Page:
Luck­ily, one of her teach­ers no­ticed. Copeland took her first bal­let class on a bas­ket­ball court at the lo­cal Boys and Girls Club, but it wasn’t un­til she stepped in­side a stu­dio, donned tights and leo­tard and looked at her­self in the mir­ror that this home­less teen re­alised she had fi­nally found home.

Copeland was 13, a very late age to start danc­ing for a pro­fes­sional, but she pro­gressed fast with teacher Cindy Bradley. When her mother could no longer take her across town to classes, Copeland moved in with Bradley (which led to a dif­fi­cult, highly pub­li­cised cus­tody bat­tle, a low point in Copeland’s life). At 18, she joined Amer­i­can Bal­let Theatre’s stu­dio com­pany, then its corps de bal­let. But a se­ri­ous stress frac­ture, fol­lowed by sud­den weight gain af­ter the de­layed on­set of pu­berty, led to her con­fi­dence crash­ing.

Copeland cred­its her sur­vival to a se­ries of men­tors, mainly suc­cess­ful black women out­side dance, and to ABT’s di­rec­tor, Kevin McKen­zie. “He was sen­si­tive enough to see that I was a young girl on my own, had never re­ally had a sta­ble home. He did what he could to help me grow when other peo­ple within the artis­tic staff didn’t want to see me get those op­por­tu­ni­ties.” Be­cause you hadn’t paid your dues? “No, be­cause of my skin colour. Be­cause of my body. I know those things for a fact.”

As well as the overt racism, there were sub­tle sig­nals that this wasn’t her world. Un­til re­cently, pointe shoes only came in a “nude” colour that was pale pink. “What does it mean that we’re wear­ing pink tights?” she asks. “It’s be­cause that’s the colour you’re ex­pected to be.” Bal­let shoe maker Freed has just launched the UK’s first pointe shoes for darker skin tones (Gaynor Minden does a sim­i­lar range in the US), al­though Copeland still colours hers with pan­cake makeup. “It’s the lit­tle things that make you feel like you don’t be­long.”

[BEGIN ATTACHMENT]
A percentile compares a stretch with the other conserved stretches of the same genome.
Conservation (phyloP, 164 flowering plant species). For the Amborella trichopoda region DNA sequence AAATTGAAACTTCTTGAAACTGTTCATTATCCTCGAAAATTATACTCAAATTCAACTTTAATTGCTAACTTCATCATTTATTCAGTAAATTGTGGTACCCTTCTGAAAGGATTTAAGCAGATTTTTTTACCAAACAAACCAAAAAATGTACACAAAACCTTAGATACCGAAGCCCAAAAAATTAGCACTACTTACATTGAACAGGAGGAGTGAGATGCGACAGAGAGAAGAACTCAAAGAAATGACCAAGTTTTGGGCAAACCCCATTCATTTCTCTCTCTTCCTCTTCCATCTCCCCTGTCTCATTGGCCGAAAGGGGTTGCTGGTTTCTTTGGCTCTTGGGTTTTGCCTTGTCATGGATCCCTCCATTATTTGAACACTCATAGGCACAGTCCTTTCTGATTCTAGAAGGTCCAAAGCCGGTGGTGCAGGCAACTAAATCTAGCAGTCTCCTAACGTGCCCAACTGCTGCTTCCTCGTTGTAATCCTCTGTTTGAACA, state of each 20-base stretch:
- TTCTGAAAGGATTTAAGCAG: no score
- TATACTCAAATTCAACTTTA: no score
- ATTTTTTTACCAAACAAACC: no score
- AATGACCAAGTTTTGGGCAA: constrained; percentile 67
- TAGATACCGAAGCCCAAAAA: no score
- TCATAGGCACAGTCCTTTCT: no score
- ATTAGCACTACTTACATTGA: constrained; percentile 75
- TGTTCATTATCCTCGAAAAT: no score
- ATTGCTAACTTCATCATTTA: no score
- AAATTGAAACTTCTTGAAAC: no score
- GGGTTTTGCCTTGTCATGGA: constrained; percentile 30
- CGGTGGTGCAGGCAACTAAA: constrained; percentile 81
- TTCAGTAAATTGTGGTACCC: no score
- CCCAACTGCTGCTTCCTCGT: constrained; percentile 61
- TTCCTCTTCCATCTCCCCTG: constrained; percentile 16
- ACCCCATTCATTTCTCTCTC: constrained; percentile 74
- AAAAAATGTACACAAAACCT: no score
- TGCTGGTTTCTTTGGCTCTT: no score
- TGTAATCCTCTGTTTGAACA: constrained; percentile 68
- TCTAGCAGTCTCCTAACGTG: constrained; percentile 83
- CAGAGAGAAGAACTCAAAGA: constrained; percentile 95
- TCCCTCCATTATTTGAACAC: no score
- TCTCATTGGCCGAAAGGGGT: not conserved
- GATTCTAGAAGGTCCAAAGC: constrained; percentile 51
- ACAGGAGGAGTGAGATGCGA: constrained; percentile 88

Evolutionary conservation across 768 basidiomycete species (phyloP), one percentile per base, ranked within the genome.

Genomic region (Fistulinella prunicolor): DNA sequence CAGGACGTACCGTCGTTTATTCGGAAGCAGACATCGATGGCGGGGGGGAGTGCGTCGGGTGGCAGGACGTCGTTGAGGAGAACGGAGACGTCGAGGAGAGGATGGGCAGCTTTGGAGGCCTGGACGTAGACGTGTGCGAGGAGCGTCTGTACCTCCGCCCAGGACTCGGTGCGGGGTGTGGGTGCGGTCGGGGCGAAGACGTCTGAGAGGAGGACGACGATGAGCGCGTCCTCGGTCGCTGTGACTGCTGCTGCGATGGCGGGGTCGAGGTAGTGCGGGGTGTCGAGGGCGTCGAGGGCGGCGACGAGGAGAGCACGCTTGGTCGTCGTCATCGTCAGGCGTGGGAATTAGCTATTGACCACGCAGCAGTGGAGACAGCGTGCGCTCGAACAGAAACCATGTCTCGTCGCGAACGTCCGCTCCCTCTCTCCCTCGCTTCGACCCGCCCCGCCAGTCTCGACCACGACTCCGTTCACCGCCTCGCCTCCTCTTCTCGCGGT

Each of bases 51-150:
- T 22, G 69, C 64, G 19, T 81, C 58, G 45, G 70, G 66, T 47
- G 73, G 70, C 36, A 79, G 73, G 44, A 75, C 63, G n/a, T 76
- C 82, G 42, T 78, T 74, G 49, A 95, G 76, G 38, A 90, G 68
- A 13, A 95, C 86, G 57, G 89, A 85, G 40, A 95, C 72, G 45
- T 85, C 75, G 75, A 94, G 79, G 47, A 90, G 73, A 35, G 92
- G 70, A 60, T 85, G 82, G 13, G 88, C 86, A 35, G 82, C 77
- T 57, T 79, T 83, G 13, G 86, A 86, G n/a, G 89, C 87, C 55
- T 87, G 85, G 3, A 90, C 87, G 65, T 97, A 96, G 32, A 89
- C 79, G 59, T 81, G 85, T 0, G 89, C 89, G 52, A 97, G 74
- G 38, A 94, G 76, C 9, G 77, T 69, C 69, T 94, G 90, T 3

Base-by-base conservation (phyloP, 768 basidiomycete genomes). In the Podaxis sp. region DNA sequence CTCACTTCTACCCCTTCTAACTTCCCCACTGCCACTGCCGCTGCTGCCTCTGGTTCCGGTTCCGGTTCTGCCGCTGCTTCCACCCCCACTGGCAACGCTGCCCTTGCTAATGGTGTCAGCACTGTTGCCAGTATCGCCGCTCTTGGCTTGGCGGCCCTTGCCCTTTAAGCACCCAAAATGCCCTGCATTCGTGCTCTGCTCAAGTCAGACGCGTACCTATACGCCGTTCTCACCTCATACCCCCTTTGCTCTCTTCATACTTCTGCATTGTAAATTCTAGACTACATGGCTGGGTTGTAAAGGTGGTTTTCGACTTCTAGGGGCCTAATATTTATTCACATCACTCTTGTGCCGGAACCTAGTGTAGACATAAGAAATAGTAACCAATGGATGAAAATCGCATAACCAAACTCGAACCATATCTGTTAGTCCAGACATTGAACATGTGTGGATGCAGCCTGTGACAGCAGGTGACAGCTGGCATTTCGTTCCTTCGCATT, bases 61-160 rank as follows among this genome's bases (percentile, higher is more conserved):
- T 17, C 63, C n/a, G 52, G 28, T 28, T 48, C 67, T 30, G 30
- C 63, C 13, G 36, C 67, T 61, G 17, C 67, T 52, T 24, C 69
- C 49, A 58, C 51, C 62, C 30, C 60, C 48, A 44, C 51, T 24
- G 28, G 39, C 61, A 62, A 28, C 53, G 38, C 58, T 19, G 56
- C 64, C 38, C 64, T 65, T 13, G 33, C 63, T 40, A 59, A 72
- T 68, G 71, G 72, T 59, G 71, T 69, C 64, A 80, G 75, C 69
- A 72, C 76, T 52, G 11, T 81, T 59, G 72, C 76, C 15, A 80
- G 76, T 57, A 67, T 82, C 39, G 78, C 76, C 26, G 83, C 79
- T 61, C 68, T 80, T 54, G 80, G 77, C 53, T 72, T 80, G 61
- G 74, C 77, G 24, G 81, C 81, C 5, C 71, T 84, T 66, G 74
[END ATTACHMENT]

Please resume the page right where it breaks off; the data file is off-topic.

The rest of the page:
Things are chang­ing, slowly. When Copeland ar­rived at ABT, which is based in New York, she

‘Some peo­ple didn’t want me to get op­por­tu­ni­ties – be­cause of my skin colour, be­cause of my body’

was the only black woman there. Now there are three. Au­di­ences are chang­ing too. “Es­pe­cially in the States – that’s some­thing I’ve seen open up so much in the past five years. To see, out­side the Met, a line stretch­ing from the door to the street of brown young peo­ple.”

But it’s not just about who’s on stage, it’s what they’re do­ing up there. “We’re get­ting them in the door,” says Copeland. “But now we have to keep them there. So I think we’re go­ing to have to evolve again with the sto­ries we’re telling, so peo­ple can con­nect with them.”

How much re­spon­si­bil­ity does an art form have to re­flect the world and send pos­i­tive mes­sages about race or gen­der? “I think it’s ex­tremely im­por­tant,” says Copeland. “Es­pe­cially with bal­let, if we don’t open our­selves up and evolve with the times, we’re not go­ing to be rel­e­vant and peo­ple aren’t go­ing to be in­ter­ested in com­ing. I un­der­stand be­com­ing a char­ac­ter, and that not ev­ery time you step on stage has to be some amaz­ing po­lit­i­cal state­ment, but I also think we have so much room in clas­si­cal dance to grow.”